>>>Back on the topic of the thread: Trump has dropped his pressure on Georgia and (sort of) conceded. It's Perdue's turn to concede. Georgia has been through a lot, and his loss margin is something like 41,000 votes at this point. He's done.

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    Default Re: Trump demands that Georgia Secretary of State change votes so he wins.

    I thought he dropped all his cases.

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    Default Re: Trump demands that Georgia Secretary of State change votes so he wins.

    oops, I missed it

    He conceded a few hours ago

    <check>

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    Default Re: Trump demands that Georgia Secretary of State change votes so he wins.

    Now, if Trump and his cadre had only behaved with the dignity and respect for the will of the people ("people" as in the collective constituency) that Loeffler and Perdue did, both of whom were incumbents who lost in a bitter races. Yet both of them respectfully bowed out when their state counted the votes and the margin was clear.

    Yeah, well, Trump lacks exactly that level of character, and his latest statement was clearly not written by him, does not mention losing or Biden winning, still does not accept the validity of the state results, and basically insinuates that he'll be back. Fuck you, petty tyrant.

  8. #108
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    Default Re: Trump demands that Georgia Secretary of State change votes so he wins.

    Yet another bit where Trump tries to force Georgia officials to "recalculate" votes from the winning presidential candidate, Joe Biden. Yet more deplorable conduct better fitted to a Nazi gauleiter than a President of the United States.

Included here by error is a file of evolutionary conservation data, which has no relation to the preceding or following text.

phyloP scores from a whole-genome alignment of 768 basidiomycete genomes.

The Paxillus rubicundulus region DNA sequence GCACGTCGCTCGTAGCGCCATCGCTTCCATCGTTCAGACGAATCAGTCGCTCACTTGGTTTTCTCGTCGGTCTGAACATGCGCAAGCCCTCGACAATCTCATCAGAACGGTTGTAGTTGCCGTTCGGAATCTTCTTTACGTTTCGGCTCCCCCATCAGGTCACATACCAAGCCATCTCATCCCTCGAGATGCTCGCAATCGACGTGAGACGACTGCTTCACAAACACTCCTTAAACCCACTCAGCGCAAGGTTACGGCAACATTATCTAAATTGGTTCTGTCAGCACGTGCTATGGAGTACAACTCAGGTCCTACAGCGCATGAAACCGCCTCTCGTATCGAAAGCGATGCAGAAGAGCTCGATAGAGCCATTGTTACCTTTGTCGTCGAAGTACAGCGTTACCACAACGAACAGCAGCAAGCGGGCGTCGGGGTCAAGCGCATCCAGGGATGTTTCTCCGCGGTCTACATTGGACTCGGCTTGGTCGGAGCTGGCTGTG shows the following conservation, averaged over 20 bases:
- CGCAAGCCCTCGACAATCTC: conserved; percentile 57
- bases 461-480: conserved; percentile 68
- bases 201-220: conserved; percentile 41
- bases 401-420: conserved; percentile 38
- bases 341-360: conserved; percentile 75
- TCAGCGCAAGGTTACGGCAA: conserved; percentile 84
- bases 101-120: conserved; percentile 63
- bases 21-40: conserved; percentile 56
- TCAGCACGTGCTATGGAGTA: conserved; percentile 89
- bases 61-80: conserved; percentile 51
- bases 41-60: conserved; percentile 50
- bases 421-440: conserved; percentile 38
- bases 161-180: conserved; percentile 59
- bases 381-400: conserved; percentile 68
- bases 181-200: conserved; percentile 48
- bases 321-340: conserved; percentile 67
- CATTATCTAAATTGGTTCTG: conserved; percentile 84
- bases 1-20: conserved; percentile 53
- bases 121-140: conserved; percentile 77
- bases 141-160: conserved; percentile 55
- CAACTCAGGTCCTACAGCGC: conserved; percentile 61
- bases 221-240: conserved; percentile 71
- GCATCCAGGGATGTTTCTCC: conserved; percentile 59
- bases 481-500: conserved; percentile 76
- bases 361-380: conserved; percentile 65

‘Find the fraud’: Trump pressured a Georgia elections investigator in a separate call legal experts say could amount to obstruction

    By
    Amy Gardner
    Jan. 9, 2021 at 12:20 p.m. EST

    President Trump urged Georgia’s lead elections investigator to “find the fraud” in a lengthy December phone call, saying the official would be a “national hero,” according to an individual familiar with the call who spoke on the condition of anonymity because of the sensitivity of the conversation.

    Trump placed the call to the investigations chief for the Georgia secretary of state’s office shortly before Christmas — while the individual was leading an inquiry into allegations of ballot fraud in Cobb County, in the suburbs of Atlanta, according to people familiar with the episode.

    The president’s attempts to intervene in an ongoing investigation could amount to obstruction of justice or other criminal violations, legal experts said, though they cautioned a case could be difficult to prove.

    Secretary of State Brad Raffensperger had launched the inquiry following allegations that Cobb election officials had improperly accepted mail ballots with signatures that did not match those on file — claims that state officials ultimately concluded had no merit.

    In an interview with The Washington Post on Friday, Raffensperger confirmed that Trump had placed the Dec. 23 call. He said he was not familiar with the specifics of what the president said in the conversation with his chief investigator, but said it was inappropriate for Trump to have tried to intervene in the case.